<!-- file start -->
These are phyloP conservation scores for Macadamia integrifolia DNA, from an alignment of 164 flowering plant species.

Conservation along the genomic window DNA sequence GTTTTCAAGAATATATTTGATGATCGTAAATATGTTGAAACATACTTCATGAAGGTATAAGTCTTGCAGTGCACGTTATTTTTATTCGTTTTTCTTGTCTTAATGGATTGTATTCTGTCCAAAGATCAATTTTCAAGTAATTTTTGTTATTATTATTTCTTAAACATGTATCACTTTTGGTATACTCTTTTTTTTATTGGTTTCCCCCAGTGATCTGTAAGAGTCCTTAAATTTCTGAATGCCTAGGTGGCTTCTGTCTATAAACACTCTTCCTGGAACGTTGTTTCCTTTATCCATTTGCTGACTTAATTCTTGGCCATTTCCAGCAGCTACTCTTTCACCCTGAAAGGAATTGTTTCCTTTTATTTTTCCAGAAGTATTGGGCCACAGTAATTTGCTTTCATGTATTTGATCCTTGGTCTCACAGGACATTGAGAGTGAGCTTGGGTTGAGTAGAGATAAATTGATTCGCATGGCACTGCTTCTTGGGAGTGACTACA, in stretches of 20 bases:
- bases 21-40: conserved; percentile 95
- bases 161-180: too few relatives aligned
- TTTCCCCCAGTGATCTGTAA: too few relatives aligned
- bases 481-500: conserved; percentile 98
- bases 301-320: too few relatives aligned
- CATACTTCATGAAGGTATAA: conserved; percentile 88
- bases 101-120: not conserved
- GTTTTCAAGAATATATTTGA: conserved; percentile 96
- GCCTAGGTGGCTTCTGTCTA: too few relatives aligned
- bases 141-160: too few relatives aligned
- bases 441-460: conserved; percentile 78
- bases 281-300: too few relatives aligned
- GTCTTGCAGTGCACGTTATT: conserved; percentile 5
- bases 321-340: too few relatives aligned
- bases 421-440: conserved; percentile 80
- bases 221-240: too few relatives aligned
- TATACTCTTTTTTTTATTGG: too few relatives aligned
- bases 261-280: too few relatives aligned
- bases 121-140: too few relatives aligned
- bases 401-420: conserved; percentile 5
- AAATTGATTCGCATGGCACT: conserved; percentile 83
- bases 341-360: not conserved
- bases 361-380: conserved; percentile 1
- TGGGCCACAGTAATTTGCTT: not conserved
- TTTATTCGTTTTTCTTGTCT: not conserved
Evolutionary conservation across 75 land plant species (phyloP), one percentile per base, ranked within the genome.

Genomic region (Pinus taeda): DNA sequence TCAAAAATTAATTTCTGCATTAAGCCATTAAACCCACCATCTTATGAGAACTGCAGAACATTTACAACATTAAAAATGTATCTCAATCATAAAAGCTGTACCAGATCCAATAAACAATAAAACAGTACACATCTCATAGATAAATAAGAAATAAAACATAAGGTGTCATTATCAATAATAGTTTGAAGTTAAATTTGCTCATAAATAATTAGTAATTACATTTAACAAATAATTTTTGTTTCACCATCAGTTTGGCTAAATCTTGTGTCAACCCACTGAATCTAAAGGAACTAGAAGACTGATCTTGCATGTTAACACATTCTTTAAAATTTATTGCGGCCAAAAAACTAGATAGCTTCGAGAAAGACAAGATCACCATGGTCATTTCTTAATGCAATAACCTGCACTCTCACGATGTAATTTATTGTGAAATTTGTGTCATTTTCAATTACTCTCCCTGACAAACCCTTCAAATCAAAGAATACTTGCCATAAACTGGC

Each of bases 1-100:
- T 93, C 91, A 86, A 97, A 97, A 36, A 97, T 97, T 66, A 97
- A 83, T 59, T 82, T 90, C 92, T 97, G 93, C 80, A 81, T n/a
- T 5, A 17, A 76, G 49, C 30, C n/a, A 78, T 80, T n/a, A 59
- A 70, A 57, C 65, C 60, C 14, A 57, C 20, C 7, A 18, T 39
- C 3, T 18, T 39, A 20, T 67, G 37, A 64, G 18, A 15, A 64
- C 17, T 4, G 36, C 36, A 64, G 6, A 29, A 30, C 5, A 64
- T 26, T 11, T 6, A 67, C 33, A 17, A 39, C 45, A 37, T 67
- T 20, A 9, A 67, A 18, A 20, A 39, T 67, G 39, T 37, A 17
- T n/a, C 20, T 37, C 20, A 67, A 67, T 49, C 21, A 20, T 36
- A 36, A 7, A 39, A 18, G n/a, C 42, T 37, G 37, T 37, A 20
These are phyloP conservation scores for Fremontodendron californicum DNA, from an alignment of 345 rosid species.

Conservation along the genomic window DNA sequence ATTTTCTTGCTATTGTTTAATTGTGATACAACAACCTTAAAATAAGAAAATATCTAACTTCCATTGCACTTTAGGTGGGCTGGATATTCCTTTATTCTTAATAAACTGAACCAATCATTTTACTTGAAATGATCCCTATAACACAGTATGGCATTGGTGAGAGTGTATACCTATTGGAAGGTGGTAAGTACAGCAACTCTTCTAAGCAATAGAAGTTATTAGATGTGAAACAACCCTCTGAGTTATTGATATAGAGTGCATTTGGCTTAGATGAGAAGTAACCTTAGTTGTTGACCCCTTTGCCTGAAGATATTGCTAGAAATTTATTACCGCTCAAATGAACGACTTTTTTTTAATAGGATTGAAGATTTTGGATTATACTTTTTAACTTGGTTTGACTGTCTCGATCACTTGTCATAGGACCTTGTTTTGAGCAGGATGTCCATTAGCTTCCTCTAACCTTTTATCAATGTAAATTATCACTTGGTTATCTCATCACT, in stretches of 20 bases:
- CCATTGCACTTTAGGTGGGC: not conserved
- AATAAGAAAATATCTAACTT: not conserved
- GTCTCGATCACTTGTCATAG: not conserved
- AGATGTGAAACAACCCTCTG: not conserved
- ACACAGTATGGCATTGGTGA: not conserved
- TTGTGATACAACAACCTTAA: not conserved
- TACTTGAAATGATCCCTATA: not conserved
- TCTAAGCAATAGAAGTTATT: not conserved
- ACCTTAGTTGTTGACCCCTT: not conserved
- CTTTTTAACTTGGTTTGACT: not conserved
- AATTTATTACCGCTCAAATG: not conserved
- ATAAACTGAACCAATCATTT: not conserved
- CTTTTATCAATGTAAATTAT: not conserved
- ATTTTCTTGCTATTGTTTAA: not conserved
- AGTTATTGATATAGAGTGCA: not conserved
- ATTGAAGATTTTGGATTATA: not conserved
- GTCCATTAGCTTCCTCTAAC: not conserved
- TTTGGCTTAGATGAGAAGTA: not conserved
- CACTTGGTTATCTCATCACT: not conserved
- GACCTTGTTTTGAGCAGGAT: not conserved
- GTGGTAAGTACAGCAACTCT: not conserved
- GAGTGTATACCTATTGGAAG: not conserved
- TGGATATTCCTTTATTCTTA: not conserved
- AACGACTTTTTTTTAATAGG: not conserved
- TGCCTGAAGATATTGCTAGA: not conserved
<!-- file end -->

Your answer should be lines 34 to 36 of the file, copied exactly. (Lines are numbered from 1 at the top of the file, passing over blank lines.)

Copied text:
- A 70, A 57, C 65, C 60, C 14, A 57, C 20, C 7, A 18, T 39
- C 3, T 18, T 39, A 20, T 67, G 37, A 64, G 18, A 15, A 64
- C 17, T 4, G 36, C 36, A 64, G 6, A 29, A 30, C 5, A 64